Three of the lawmakers who came to Miami had home state teams in the Super Bowl—Pence and Bayh of Indiana and Scalise of Louisiana. But they also all hold positions on committees that could make them potentially helpful to a range of industries, whether on regulatory, tax or spending matters.
Scalise is on the Energy and Commerce Committee, which is vital to several major industries. Pence is the third-highest-ranking member of the House GOP leadership. Bayh sits on committees that oversee the banking, housing and energy industries.
New York Congressman Meeks sits on the Financial Services Committee, which is playing a crucial role in the nation’s rebound from the 2008 credit crisis.
Florida’s Meek, now in his fourth term, is important because he’s a member of the tax-writing House Ways and Means Committee. And he has his eye on the U.S. Senate seat being vacated by Republican George LeMieux.
Meek’s spokesman, Adam Sharon, said there is nothing wrong with a lawmaker’s buying tickets at face value from the NFL. “This is simply an opportunity for us to say thank you to our top supporters,” Sharon said. “There is no conflict of interest.”
But with the NFL’s activities increasingly monitored by agencies like the Federal Communications Commission and various congressional committees, some object to the league making tickets available to elected officials.
“This is something that I would see as being unethical” because the tickets aren’t available to average fans, said Kobritz, the sports ethics expert.
For years, the NFL has lobbied Congress for an exemption from the nation’s antitrust laws. That could boost the NFL’s revenue by giving it greater leverage in negotiations with broadcasters. It could also give the league an advantage in its dealings with vendors and players.
The NFL is already an $8 billion-a-year business thanks to revenue from selling broadcasting rights to the networks and DirectTV, ticket sales, stadium concessions and the sale of league apparel.
Frustrated in its efforts to get Congress to act on its antitrust agenda, the NFL is urging the Supreme Court to use a case now before it, American Needle Inc. vs. the NFL, to exempt the league from antitrust laws.
The NFL’s political action committee, Gridiron-PAC, raised more than $310,500 last year, much of it from team owners. It gave $244,500 to candidates, including $5,000 to Conyers, who as chairman of the Judiciary Committee is a point man for antitrust issues in the House.
Jonathan Godfrey, the Judiciary Committee’s communications director, twice told ProPublica that he would try to find out where Conyers’ leadership PAC got its Super Bowl tickets, how many it had and how much it paid for them. He said he would get back to us. He never did. When we spoke with Godfrey today, he still didn’t know if Conyers went to the Super Bowl or if he held a fundraiser.
The NFL also has been tight-lipped about ticket distribution.
“We make a very limited number of tickets available for purchase by request to a variety of people, including elected officials,” said Jeff Miller, the league’s in-house lobbyist in Washington. “Rep. Conyers did not request tickets from our office. If he obtained tickets, it would have been from another source.”
The NFL offered Rep. Anh “Joseph” Cao, R-La., tickets to the Super Bowl, but he turned them down in favor of an invitation to the watch the game with President Obama at the White House, according the Times-Picayune. The paper also reported that Louisiana Gov. Bobby Jindal, a Republican, would attend the Super Bowl with tickets provided by the New Orleans Saints.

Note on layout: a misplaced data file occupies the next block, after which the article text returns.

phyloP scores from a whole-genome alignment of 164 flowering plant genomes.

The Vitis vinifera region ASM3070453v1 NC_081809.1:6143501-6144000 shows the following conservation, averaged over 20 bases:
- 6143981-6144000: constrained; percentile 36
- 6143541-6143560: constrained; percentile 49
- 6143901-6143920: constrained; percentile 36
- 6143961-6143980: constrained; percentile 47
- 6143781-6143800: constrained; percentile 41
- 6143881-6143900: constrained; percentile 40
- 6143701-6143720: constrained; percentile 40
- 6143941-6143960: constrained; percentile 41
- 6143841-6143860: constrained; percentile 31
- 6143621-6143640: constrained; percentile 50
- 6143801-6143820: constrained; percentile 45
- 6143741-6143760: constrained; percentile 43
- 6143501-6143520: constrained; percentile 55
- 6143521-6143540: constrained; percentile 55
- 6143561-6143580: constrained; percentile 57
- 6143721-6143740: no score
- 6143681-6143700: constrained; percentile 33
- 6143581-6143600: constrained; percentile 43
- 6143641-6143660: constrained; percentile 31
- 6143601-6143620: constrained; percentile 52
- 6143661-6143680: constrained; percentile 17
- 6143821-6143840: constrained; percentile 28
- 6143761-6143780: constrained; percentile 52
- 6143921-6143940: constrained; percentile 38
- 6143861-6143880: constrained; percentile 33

In Indianapolis, the Colts offered tickets to a broad array of public officials, including 32 legislators, four members of Congress and 26 city-county councilors, according to The Indianapolis Star.
At some point, depending on whether they file monthly, quarterly or semi-annually, anyone in Congress who used campaign or leadership PAC money to pay for their tickets will have to file a campaign finance report listing the expenditure. But it might be impossible to find. The line giving the reason for the expense is unlikely to say “to pay for Super Bowl tickets.” More likely, it will say something vague like “fundraising expense.”
The Super Bowl Blitz is part of a continuing effort here at ProPublica to try to reveal the circumstances surrounding campaign contributions and the very private exchanges that take place between lobbyists and members of Congress. If you missed out on the Blitz but want to get involved in similar events, sign up here  and we’ll notify you of our next project.
The following news organizations jumped aboard: American Public Media, California Watch, Crain’s New York Business, Huffington Post Investigative Fund, Investigate West, MinnPost, New England Center for Investigative Reporting, Orange County Register, Raleigh Public Record, Sunlight Foundation’s Party Time, Wisconsin Center for Investigative Journalism, WHYY, WNYC’s Brian Lehrer show.
We were assisted by individual reporters and editors at the following publications: Juliana Keeping, AnnArbor.com; Brent Gardner Smith, Aspen Daily News; Jake Torry, Columbus Dispatch; Laura Bischoff, Dayton Daily News; Malia Zimmerman, Hawaii Reporter; Warren Cooper, Hunterdon County Democrat; Kathleen McLaughlin, Indianapolis Business Journal; Lara Cooper, Noozhawk.com; Erin Siegal, Schuster Institute for Investigative Journalism; Michael Collins, Scripps Howard News Service; Thomas Blinkhorn, Valley News; Edward Marshall, WBBM TV, Chicago; WHRV radio, Nofolk, Va.; Brent Wistrom, Wichita Eagle; Charlie Foster, Youth Radio; Wendy Norris, WesternCitizen.
The following individuals made many calls: Michael Alcantar, Rahul Bali, Amy Biegelsen, Jim Brice, Al Cannistraro, M. Coyle, Casey Cunniff, Robert Davey, Debbie DiMaio, Tim Duda, Sandy Gonzalez, Sherrie Jossen, Neelima June, David Kagan, Hee Jin Kang, Memrie King, Trent Larson, Lionel Logan, Laura Marsan, Cathy McMullen, Robert Melder Sr., Jeff Mende, Ted Michel, Matt Muma, Krishna Murphy, Charles Normann, Michael Olsen, Arash Payan, Diana Perparos, Nicole Pilar, EJ Rotert, Nancy Sheldon, CoConnie Snyder, Jacquelin Sufak, Claire Taylor, Jane Leatherman Van Praag, Sharon Whatley, Paul Wilczynski, Jane Wylen, John Zavesky.